Making Sense of the Shanghai Cooperation Organisation’s Enlargement
The conversion of India and Pakistan into full members of the Shanghai Cooperation Organisation (SCO) during the summit in Tashkent highlights the importance of the stabilisation of the wider Asian region. This will be the organisation’s first ever enlargement since its inception in 2001 when Uzbekistan, having no direct border with China, was impressed by the Shanghai Five’s performance in reducing conflict potential along China’s border with the Central Asian states. Having observed the organisation’s growing potential Uzbekistan chose to join. At this point the the group changed its name to the SCO and outlined principles that would shape their fair and mutually beneficial cooperation. The chief principle was the status of partners. Introducing equality to the region, formerly dominated by Russian-led blocs, critically separated the SCO from any other organisation.
The added value that China introduced by reaching out to the traditionally Russian sphere of influence was a strategic parity. For the post-Soviet Central Asian states this was a welcome addition as they could now freely balance Russian and Chinese influences via the organisation and share their vision for the region. The stabilisation function of the SCO was also reflected in its stance on resistance to American interventionism and Russian pressures.
India and its strategic rival Pakistan expressed their interest in SCO accession and were the first in line to join the expanded format when the organisation introduced the observer status. What was missing was the mechanism for enlargement. The bloc quickly grew into a forum for shaping agenda and addressing the challenges of the Central Asian region.
For China, the most acute risk is its internal economic discrepancy. This creates tensions within Chinese society and further alienates the population in the region of Xinjiang, which in turn facilitates internal instability. To manage those domestic issues Beijing is in permanent need of stability and a predictable situation in the region. Ever since the 1969 conflict between the Soviet Union and China, which almost led to all out nuclear war between the two states, Beijing has learnt just how dangerous unresolved border issues can be. In border conflicts no obstacle is too small.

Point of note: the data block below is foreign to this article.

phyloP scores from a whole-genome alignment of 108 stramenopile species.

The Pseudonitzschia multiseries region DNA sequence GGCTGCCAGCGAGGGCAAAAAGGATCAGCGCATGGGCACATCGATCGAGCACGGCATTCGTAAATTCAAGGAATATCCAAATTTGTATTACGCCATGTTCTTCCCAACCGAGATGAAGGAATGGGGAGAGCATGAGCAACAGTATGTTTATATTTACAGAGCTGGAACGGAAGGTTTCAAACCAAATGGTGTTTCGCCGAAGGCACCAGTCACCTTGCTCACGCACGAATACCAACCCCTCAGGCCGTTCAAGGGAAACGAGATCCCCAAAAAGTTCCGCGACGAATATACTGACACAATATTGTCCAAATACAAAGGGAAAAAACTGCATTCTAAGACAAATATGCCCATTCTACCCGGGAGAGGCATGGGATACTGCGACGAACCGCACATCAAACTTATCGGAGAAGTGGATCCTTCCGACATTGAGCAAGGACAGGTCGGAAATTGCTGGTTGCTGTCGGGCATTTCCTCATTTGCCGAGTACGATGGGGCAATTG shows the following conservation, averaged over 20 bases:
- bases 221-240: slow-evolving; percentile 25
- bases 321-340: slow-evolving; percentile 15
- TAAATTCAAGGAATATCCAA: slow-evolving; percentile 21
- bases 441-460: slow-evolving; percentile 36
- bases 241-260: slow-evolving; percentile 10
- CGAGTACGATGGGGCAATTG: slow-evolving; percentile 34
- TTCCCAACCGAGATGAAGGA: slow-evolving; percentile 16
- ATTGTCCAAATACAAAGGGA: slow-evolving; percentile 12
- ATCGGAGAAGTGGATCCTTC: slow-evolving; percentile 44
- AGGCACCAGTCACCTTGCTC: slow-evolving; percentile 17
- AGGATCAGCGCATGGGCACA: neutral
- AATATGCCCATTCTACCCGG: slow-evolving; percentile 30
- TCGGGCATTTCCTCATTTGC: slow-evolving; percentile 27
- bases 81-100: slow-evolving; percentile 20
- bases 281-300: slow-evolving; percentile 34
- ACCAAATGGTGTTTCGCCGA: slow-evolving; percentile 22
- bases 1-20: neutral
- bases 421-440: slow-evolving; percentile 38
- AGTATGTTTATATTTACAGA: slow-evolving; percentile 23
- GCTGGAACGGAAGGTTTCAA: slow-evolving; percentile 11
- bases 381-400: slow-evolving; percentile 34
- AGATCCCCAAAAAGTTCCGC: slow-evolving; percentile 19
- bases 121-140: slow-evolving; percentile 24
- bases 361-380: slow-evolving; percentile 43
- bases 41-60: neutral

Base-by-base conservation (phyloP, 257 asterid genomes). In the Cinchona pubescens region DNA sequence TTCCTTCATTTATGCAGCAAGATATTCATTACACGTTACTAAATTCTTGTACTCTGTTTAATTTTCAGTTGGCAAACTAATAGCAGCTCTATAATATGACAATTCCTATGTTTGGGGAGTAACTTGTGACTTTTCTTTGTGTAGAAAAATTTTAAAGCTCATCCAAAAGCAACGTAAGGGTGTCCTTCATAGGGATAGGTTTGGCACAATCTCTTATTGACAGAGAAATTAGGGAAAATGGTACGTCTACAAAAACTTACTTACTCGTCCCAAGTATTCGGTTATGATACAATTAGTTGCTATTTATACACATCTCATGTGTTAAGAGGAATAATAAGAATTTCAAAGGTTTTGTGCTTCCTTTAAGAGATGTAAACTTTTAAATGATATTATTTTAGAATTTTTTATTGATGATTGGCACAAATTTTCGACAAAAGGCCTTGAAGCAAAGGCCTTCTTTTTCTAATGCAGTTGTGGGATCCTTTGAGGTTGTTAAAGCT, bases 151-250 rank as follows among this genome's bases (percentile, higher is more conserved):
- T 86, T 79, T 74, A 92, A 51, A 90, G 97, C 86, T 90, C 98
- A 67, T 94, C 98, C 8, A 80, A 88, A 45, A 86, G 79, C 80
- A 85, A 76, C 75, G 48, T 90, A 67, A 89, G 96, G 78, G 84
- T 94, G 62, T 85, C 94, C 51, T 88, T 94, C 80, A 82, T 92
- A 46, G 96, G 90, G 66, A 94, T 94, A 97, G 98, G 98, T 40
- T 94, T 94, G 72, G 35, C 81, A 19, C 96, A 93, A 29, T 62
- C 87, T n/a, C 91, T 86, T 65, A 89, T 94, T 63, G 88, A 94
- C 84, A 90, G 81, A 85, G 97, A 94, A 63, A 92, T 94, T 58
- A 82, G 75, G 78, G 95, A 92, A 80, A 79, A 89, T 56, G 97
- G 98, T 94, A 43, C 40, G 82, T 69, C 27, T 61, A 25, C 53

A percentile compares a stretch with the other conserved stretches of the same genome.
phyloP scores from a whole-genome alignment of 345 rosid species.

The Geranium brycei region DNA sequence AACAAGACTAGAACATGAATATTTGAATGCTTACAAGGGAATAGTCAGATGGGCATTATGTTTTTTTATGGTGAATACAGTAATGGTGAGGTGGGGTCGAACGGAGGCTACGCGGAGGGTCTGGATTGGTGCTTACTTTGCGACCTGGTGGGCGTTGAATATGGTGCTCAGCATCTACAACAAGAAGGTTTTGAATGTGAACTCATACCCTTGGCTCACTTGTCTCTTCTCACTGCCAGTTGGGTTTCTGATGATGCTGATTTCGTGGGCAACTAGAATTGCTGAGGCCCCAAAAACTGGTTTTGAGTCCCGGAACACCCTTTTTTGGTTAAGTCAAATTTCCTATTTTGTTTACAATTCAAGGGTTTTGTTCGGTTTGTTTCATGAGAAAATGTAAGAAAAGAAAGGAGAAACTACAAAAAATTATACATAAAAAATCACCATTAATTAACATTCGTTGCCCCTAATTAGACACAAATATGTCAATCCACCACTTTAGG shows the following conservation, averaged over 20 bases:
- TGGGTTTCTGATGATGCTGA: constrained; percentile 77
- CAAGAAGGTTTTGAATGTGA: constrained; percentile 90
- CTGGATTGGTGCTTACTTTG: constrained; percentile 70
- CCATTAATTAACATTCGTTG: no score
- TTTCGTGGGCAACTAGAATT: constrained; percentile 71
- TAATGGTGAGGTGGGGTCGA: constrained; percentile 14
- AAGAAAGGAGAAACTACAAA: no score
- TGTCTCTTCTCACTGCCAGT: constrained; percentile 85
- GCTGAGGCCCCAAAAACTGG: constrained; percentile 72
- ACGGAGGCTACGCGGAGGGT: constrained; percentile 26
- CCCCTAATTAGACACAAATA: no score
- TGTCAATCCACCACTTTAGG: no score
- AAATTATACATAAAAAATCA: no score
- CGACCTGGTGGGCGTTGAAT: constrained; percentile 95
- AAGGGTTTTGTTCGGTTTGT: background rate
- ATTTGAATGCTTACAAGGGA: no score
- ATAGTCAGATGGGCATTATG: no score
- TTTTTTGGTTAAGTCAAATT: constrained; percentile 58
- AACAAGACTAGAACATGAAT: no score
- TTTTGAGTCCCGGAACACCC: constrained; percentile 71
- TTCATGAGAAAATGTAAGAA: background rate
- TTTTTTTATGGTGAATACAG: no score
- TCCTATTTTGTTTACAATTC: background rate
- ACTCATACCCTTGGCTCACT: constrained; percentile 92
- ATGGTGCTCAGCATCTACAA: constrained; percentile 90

After the fall of the Soviet Union, Central Asia has seen increasing involvement from China. The new tendencies of the post-Cold war period prompted two important strategies: to redress militarised borders and start constructing relations with the new states of Central Asia on a basis that would avoid Soviet heritage; and to address the rapidly rising Islamic fundamentalism. This approach laid the foundation for the consequent development of the SCO.
China is a rising power. Looking at Beijing’s neighbours, the situation is the obverse of stability. Russia confronts the West and aggressively militarises the post-Soviet area. Since the early 2000s Moscow has successfully invaded and partitioned Georgia and effectively helped to undermine Ukrainian statehood. While relations between India and Pakistan have been improving they are far from being friendly. Afghanistan is being engulfed by religious and political radicalism projecting volatility for the whole Asian region. Vietnam is on the rise and challenges China in the South East.
For China trade is another important aspect for keeping Central Asia safe and insulated. The only viable alternative to the coastline route for Chinese goods to reach global markets is the route via Xinjiang into Central Asia and further into Europe. For much of the twentieth century this route was cut off due to Russian dominance of the Soviet Union. After the fall of the Soviet Union, China could not afford to neglect Russia’s influence. However, the extreme differences in their strategic narratives led to the Sino-Russian partnership which is based on the three no’s policy: no alliance, no confrontation, no targeting of third countries. For the last two decades Beijing has been busy bankrolling development west of its borders, building infrastructure across the region, including in Central Asia, which would allow it to implement massive projects, such as the China-Pakistan Economic Corridor, and to expand economically.